The Chicago City Council recently passed legislation requiring large retailer to pay its employees at least $10 an hour along with at least $3 an hour in benefits. A veto by Mayor Daley was always a possibility although the vote in favor of the legislation was large enough to overturn a veto: (from the New York Times story on the original vote):
Mayor Daley said earlier that the ordinance could impede growth and tax
revenues. He did not say yesterday whether he would veto it, but he
would have to persuade two aldermen to switch their votes to avoid an
Well, yesterday, he vetoed it (HT: Cafe Hayek reader Kevin O’Reilly). And surprise! Suddenly the votes to overturn the veto aren’t there anymore. A number of members of the council have suddenly gained a new appreciation for the effects of incentives:
"I am going to be changing my vote, joining the mayor in a veto," said
Ald. Shirley Coleman (16th). "The community wants me to make sure that
an opportunity exists for people willing to work for something other
than $10 an hour, and Wal-Mart has expressed strong interest in
building in my ward."
Ald. Danny Solis (25th), a Daley ally, said, "This was a difficult
choice, but I’m going to go with the mayor. This ordinance is unfair.
The Wal-Marts and Targets of the world can just set up shop on the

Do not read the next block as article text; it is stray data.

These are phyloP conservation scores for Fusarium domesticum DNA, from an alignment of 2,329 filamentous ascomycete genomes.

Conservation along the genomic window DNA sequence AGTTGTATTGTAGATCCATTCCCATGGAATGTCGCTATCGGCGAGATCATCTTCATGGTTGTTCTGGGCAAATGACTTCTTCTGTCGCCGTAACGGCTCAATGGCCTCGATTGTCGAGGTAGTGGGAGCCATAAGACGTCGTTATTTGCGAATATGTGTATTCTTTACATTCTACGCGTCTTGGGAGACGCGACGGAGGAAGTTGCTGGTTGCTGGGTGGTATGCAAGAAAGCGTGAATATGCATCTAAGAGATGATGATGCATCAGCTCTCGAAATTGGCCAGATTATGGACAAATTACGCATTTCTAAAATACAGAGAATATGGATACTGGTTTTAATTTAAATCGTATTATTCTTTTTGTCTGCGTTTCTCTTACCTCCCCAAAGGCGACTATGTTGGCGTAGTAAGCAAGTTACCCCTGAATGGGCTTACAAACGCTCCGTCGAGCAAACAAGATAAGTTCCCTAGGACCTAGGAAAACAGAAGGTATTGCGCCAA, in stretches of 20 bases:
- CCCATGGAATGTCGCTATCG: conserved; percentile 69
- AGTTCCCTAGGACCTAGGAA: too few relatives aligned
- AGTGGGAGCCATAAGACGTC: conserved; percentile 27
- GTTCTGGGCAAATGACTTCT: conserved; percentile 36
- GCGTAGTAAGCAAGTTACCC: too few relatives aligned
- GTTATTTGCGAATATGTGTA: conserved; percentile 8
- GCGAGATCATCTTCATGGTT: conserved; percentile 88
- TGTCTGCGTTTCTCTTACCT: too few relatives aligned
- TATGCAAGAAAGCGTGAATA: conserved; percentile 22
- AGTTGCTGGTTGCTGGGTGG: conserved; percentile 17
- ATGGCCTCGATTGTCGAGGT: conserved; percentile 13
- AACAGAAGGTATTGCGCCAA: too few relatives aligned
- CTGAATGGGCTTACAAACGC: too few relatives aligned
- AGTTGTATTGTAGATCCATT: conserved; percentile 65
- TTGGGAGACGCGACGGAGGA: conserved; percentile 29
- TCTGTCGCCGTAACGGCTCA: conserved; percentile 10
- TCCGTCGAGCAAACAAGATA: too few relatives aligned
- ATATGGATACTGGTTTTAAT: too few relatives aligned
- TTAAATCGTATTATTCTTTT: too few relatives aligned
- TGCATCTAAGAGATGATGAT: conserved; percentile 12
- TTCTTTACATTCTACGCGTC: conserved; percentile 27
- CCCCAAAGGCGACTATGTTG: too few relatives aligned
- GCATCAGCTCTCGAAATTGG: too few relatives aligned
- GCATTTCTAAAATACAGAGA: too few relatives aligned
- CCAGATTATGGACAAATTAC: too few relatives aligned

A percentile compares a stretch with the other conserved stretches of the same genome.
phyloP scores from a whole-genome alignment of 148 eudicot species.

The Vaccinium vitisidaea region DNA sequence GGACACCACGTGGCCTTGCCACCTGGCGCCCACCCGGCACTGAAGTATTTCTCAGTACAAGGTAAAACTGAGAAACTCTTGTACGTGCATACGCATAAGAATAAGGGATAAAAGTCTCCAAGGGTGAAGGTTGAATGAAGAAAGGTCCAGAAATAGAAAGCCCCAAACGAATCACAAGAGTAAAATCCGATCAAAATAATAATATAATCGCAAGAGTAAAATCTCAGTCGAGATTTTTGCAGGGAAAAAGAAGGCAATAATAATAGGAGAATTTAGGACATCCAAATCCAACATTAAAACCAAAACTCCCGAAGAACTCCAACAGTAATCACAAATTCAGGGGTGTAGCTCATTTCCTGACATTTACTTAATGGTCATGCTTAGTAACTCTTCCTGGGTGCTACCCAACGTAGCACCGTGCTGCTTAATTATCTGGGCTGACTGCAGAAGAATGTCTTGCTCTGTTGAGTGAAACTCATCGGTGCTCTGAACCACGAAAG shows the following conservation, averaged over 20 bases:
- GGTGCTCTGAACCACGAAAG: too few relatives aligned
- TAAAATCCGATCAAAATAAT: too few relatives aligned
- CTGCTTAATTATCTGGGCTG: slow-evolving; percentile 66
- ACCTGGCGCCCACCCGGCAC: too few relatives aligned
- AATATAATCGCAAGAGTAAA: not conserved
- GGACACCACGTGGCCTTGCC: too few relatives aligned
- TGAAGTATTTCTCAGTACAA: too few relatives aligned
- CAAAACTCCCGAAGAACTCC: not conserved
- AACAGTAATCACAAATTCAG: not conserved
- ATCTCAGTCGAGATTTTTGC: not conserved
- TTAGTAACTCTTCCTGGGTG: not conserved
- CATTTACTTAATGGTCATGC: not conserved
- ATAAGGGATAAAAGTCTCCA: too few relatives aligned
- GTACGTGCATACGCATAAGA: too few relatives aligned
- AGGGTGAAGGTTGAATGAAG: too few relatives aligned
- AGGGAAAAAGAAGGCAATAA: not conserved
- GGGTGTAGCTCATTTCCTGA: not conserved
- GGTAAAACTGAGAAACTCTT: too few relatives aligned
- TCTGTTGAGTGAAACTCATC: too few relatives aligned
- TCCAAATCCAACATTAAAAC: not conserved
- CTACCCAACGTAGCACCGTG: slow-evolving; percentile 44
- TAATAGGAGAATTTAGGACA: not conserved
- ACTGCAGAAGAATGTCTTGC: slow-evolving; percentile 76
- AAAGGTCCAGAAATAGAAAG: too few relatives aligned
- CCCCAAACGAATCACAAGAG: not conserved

borders of the city. I’m about a living wage, but not if it handicaps
Ald. George Cardenas (12th), who voted in favor of the measure but
signaled a possible switch shortly afterward, said he also would join
He said he changed sides on the issue after the mayor spoke to him about the ordinance.
"My decision is based on Mayor Daley’s track record," Cardenas said in a statement. "Chicago has never looked better."
Cardenas, a freshman alderman elected with the backing of the pro-Daley
Hispanic Democratic Organization, said the ordinance would harm "the
very people unions are trying to help."
Greg Mankiw has a very nice analysis of the costs of mandating higher wages in the face of market forces here.
My conversation with Richard Epstein on the economics, politics and constitutionality of singling out particular kinds of retailers for regulation is here.